For a long time, scientists have suspected an existence of water and perhaps even life on ancient Mars; especially, since ESA‘s Mars Express discovered a lake below the planet’s South Pole last year. It is still unclear whether there really was any kind of life, but Mars Express has now revealed the first geological evidence that there were indeed large water reservoirs on the Red Planet. Launched on June 2, 2003, the Mars probe reached the planet on December 25, 2003, and has now found a system of ancient interconnected lakes that once lay deep beneath the surface. Five of which may contain minerals crucial to life. Five of these lakes may contain minerals that are crucial to life.
From time immemorial, Mars appears to be an arid world hostile to life, but there are compelling signs on the surface that large amounts of water once existed across the planet. A new study now reveals the extent of underground water on ancient Mars that was previously only predicted by models.
Large water resources
“Early Mars was a watery world, but as the planet’s climate changed this water retreated below the surface to form pools and ‘groundwater’,” says Francesco Salese of Utrecht University, lead author of the study published in the Journal of Geophysical Research – Planets. “We traced this water in our study, as its scale and role is a matter of debate, and we found the first geological evidence of a planet-wide groundwater system on Mars.”
Salese and colleagues explored 24 deep, enclosed craters in the northern hemisphere of Mars, with floors lying roughly 4000 m below Martian “sea level”. Since there are no oceans, the sea level is defined arbitrarily based only on elevation and atmospheric pressure.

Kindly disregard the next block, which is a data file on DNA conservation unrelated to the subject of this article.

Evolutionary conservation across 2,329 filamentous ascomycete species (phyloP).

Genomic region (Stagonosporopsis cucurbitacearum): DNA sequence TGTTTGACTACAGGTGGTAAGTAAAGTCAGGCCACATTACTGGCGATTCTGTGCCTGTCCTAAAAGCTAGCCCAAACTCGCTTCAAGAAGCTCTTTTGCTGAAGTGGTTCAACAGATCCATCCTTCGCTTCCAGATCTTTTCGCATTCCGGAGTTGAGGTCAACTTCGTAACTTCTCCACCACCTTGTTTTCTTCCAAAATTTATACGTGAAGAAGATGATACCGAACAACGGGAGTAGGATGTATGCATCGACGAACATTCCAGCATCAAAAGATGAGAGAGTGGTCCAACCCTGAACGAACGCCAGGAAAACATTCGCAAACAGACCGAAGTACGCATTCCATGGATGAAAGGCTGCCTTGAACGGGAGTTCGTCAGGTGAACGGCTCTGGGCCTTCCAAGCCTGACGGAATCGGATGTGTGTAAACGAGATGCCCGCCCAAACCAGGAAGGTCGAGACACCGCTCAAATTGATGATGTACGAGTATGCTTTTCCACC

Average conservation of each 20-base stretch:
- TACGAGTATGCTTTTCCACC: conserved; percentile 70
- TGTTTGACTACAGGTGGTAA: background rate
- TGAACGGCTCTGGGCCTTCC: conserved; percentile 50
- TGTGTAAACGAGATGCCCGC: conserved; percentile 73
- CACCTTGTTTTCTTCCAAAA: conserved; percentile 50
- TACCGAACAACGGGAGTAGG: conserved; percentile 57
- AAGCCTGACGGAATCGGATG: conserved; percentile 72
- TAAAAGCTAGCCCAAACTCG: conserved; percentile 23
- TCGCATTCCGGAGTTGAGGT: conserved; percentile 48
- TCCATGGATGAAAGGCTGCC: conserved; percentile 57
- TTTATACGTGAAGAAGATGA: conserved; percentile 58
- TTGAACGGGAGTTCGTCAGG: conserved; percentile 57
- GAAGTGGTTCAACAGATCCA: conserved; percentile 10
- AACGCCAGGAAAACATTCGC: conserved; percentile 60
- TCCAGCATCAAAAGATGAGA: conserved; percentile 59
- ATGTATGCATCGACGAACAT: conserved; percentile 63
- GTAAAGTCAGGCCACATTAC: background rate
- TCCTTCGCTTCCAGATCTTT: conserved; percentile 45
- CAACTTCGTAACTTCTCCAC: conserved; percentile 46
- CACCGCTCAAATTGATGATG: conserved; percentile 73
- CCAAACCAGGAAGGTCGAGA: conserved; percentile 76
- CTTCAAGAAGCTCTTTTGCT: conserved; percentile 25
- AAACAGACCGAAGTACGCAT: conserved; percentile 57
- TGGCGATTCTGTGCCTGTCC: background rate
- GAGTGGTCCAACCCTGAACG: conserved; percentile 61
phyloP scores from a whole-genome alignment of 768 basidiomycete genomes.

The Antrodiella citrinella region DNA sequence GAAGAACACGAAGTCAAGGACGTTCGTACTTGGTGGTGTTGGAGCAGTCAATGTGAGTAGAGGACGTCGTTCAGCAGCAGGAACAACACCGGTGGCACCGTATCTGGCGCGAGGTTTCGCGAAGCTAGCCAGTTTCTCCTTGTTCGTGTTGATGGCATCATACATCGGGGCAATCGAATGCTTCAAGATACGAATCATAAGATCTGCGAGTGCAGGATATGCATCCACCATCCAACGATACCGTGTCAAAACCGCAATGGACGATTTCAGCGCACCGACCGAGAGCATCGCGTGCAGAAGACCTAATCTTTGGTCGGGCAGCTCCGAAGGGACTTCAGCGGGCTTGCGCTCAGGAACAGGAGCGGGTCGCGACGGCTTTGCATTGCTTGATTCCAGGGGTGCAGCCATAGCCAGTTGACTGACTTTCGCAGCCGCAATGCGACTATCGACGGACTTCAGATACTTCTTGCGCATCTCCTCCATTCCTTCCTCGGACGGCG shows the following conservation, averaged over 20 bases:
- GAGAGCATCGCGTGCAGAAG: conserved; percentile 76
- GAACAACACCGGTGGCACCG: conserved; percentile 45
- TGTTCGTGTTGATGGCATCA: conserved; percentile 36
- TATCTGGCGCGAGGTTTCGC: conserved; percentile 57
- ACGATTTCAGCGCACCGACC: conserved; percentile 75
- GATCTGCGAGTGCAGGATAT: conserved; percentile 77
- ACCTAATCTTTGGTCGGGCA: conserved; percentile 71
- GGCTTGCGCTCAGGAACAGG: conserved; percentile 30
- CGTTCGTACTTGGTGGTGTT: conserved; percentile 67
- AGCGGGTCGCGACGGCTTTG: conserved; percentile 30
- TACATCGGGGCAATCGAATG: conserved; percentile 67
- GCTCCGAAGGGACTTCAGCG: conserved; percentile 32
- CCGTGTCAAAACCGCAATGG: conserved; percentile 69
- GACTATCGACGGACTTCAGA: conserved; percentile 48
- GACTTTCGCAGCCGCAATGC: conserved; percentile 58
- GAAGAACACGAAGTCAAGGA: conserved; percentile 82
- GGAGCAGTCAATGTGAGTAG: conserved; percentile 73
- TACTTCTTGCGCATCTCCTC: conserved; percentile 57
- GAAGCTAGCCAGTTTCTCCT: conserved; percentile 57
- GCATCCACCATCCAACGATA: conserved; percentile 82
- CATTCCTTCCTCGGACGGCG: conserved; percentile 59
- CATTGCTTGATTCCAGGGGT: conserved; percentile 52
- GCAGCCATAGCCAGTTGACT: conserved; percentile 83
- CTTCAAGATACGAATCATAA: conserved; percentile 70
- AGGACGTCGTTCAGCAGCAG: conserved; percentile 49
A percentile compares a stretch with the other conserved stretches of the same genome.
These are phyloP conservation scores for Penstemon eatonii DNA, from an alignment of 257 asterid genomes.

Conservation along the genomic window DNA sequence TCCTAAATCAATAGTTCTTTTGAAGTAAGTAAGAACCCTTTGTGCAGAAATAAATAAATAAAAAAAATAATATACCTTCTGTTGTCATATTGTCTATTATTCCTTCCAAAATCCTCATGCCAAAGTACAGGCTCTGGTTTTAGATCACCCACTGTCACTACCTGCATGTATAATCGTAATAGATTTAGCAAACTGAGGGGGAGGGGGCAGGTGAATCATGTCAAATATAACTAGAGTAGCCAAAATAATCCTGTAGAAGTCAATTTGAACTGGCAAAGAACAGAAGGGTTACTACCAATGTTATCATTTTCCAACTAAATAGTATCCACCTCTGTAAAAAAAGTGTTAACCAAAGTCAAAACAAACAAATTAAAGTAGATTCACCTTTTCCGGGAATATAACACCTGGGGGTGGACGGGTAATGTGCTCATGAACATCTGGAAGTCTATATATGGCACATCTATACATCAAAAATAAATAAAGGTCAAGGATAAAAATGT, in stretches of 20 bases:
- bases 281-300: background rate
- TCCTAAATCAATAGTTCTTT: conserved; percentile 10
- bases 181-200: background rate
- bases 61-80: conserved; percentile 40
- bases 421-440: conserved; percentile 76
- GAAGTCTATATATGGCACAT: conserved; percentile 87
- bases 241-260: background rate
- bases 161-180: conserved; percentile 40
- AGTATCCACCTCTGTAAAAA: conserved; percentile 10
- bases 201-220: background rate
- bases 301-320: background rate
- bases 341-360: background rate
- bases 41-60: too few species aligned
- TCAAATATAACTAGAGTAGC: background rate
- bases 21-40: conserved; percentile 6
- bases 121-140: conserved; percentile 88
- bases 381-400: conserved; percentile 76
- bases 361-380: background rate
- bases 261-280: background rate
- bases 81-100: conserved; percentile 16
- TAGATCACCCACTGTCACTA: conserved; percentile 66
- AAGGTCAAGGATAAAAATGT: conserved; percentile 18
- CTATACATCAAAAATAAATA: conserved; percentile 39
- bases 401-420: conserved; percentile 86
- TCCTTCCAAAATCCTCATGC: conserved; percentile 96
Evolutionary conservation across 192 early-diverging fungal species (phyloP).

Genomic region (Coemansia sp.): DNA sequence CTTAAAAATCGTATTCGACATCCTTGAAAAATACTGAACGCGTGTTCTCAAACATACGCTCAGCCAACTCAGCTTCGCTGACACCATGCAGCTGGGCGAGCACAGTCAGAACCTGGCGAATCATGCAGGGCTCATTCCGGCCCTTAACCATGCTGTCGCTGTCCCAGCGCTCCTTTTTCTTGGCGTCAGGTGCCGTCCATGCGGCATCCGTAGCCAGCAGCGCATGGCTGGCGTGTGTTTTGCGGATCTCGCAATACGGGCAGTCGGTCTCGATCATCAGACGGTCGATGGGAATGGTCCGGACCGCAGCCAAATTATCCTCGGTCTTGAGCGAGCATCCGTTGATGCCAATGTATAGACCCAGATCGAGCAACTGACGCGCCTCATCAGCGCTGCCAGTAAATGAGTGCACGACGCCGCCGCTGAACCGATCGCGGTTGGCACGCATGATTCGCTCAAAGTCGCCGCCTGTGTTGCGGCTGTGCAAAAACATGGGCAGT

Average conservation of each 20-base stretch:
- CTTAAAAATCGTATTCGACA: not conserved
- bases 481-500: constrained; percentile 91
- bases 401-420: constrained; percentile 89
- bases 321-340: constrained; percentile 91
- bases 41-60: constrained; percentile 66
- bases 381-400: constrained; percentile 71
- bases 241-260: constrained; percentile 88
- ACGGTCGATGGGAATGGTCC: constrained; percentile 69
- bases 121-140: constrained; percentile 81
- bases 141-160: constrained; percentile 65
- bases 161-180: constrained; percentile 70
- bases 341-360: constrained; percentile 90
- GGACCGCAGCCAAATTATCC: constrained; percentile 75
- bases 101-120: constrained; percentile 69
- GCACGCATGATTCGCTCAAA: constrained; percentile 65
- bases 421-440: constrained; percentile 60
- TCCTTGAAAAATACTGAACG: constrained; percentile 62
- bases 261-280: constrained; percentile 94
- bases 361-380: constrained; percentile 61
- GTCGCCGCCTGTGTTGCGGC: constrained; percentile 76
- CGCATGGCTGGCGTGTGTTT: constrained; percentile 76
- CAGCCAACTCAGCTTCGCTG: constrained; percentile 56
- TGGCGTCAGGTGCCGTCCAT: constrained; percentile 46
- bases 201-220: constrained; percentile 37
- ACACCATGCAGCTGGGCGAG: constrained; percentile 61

Features on the floors of these craters were found that could only have formed in the presence of water. Many craters contain multiple features, all at depths of 4,000 to 4,500 meters – indicating that these craters once contained pools and flows of water that changed and receded over time.
Evidence of rivers and a Martian ocean
There are canals etched into crater walls, valleys carved out by sapping groundwater, dark, curved deltas thought to have formed as water levels rose and fell, ridged terraces within crater walls formed by standing water, and fan-shaped deposits of sediment associated with flowing water. The water level corresponds with the estimated coastlines of a presumed Martian ocean thought to have existed on Mars until three and four billion years ago.
“We think that this ocean may have connected to a system of underground lakes that spread across the entire planet,” says Gian Gabriele Ori, co-author of the study and director of the International School of Planetary Sciences at the Università D’Annunzio in Pescara, Italy. “These lakes would have existed around 3.5 billion years ago, so may have been contemporaries of a Martian ocean.”
In five of the craters, the team also discovered signs of minerals that are linked to the emergence of life on Earth: various clays, carbonates, and silicates. All these findings suggest that these water basins on Mars indeed had everything to host life. Moreover, they were the only basins deep enough to intersect with the water-saturated part of Mars’ crust for long periods of time. Evidence of this may still be buried in the sediments today.
Further research of these sites may even reveal that there were indeed suitable conditions for the existence of life on Mars. This would also be of great importance for astrobiological missions such as ExoMars – a joint ESA and Roscosmos endeavor. The ExoMars Trace Gas Orbiter has been studying Mars from above for some time, and a new mission is scheduled to start next year.
It comprises a rover – recently named after Rosalind Franklin – and a surface science platform. It will study Martian sites thought to be the most likely ones to have signs of life on Mars.
“Findings like this are hugely important; they help us to identify the regions of Mars that are the most promising for finding signs of past life,” says Dmitri Titov, ESA’s Mars Express project scientist. “It is especially exciting that a mission that has been so fruitful at the Red Planet, Mars Express, is now instrumental in helping future missions such as ExoMars explore the planet in a different way. It’s a great example of missions working together with great success.”
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